Hackers infiltrated SolarWinds, a software company based in Austin, Texas. When SolarWinds’ customers — which include government agencies and more than 400 of the top Fortune 500 companies — downloaded new versions of the targeted software, hackers gained access to internal networks and email accounts. It’s an embarrassment that US cyberdefenses did not detect the cyberattack for months — a cybersecurity company that was also a victim of the attack was the first to raise the alarm.
It’s still unclear whether they were able to take intellectual property, access sensitive information, monitor US government activities, or even disrupt US government operations. Even if hackers only gained access to unclassified data like email addresses, that still is a major security risk, since they can then use that information to conduct more sophisticated phishing campaigns. And plenty of information on unclassified US government servers is still considered sensitive. Just the ability to see what is happening on these government servers could provide our attackers with intelligence that can give them an advantage in diplomatic negotiations, for example.
Based on my own experiences, I know it takes time to declassify intelligence about these kinds of attacks. But given information from the private sector and declassification protocols, it seems Trump could call out Russia if he wanted to. The problem is, he likes to placate Putin. With Trump leaving office during an ongoing Russian attack on the US government, it’s now more clear than ever that he leaves behind a legacy of empowering Russia, rather than deterring it.
The likelihood that Trump will dance around the attribution issue is high, but whether or not he calls Russia out is a secondary point right now. I’m not holding my breath to see if Trump does the right thing — he’s leaving soon, and his track record shows that nothing he says about Russia is credible. What matters most is that his team is fully empowered to mitigate and investigate the attack and that they’re authorized to fully brief the incoming administration.
That’s why, at a minimum, this is a PR win for Putin. The fact that these hackers were more sophisticated than even the Department of Homeland Security bolsters the broader Russian mission to broadcast our weaknesses and undermine confidence in the United States and our institutions. It’s a perfectly tailored talking point for Russian influence operations.
It’s clear that this is going to be Biden’s problem, both in terms of cleaning up the mess and securing US government systems to make sure this doesn’t happen again. In the unlikely event that the current Administration chooses to launch retributive cyberattacks against Russia in the next few weeks, Biden may find himself in the middle of an escalating cyberwar when he assumes office.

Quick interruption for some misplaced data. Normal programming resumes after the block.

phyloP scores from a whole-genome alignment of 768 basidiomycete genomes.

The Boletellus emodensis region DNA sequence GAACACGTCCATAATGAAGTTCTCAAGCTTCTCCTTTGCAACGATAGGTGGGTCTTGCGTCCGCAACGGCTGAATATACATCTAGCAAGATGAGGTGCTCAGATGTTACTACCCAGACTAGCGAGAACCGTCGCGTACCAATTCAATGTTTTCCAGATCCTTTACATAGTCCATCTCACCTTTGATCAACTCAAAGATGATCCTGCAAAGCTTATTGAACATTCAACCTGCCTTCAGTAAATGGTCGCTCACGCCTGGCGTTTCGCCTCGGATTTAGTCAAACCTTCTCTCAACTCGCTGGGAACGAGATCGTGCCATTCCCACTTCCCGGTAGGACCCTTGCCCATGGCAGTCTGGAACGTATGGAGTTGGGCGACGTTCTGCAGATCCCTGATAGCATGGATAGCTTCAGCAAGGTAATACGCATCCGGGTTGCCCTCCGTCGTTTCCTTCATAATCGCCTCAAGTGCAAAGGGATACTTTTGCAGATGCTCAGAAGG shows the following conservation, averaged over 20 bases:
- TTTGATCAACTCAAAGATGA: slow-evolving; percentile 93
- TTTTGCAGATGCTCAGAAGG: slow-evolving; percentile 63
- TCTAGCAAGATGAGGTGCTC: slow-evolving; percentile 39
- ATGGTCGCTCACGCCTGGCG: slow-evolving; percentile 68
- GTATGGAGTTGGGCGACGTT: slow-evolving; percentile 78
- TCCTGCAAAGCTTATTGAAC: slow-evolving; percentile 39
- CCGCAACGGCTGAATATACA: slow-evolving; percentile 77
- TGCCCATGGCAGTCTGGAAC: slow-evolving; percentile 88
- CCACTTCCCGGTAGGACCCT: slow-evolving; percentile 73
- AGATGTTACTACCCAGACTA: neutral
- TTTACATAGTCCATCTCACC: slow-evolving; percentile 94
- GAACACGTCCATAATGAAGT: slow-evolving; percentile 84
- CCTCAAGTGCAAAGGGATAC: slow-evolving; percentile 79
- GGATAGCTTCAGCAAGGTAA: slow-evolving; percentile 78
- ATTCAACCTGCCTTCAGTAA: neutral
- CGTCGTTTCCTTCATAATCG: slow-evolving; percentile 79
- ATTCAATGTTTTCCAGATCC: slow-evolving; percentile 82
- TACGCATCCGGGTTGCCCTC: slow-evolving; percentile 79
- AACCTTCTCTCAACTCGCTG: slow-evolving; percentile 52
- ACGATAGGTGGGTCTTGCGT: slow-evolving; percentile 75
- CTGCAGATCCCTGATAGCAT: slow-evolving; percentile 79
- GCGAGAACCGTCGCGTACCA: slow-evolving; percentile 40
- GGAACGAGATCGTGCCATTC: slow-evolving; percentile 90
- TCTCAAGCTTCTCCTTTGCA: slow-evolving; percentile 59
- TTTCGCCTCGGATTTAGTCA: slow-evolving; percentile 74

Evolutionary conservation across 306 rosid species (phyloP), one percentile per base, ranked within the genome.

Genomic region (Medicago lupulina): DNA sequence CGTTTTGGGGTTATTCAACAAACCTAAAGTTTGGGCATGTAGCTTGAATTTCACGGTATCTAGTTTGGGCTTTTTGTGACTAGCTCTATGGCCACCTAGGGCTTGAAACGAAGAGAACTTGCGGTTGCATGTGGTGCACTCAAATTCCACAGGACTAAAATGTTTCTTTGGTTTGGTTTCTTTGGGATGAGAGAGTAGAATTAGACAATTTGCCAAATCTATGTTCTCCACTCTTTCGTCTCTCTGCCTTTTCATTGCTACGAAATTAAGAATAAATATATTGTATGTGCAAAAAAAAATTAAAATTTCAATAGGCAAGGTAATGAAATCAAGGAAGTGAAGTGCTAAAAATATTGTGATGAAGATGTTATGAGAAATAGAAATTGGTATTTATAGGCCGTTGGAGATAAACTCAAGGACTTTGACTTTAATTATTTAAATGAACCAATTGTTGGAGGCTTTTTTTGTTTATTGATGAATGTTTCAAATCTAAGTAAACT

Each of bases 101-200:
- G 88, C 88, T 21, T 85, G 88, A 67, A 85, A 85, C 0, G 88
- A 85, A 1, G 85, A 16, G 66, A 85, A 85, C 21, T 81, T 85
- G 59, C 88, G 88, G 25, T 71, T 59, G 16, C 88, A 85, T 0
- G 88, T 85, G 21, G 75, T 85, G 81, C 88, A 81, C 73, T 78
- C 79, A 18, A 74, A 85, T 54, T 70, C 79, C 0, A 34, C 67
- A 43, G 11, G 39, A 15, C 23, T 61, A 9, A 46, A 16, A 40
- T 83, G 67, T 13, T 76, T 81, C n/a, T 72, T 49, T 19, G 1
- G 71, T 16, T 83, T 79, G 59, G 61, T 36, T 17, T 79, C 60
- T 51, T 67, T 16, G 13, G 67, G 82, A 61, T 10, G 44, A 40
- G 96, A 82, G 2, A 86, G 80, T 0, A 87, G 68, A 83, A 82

That’s why it is important that Biden, Vice President-elect Kamala Harris, and appropriate members of their team get all of the same information Trump does on this attack. It is also critical that the transition team is updated on investigative and mitigation efforts within the federal government, not to mention any policy responses under consideration.
Biden’s team will have to reckon with what to do. The President-elect released a statement Thursday saying, his administration would “elevate cybersecurity as an imperative across the government … and expand our investment and the infrastructure and people we need to defend against malicious cyberattacks.” He went on to say it was necessary to deter adversaries from making these attacks and said, “We will do that by, among other things, imposing substantial costs on those responsible for such malicious attacks.” This suggests a range of policy responses from sanctions to potentially more offensive cyberops against Russia.
Biden’s relationship with Putin was always going to be complicated. But, unlike President Trump, Biden will approach that relationship informed by actual intelligence and unhindered by any personal political needs. When it comes to cybersecurity, Biden will have to rely on his team of experts to improve the US’ defenses and come up with new ways to convince Putin that he needs to knock it off after Trump’s legacy of defending us from Russia has proved to be an utter failure.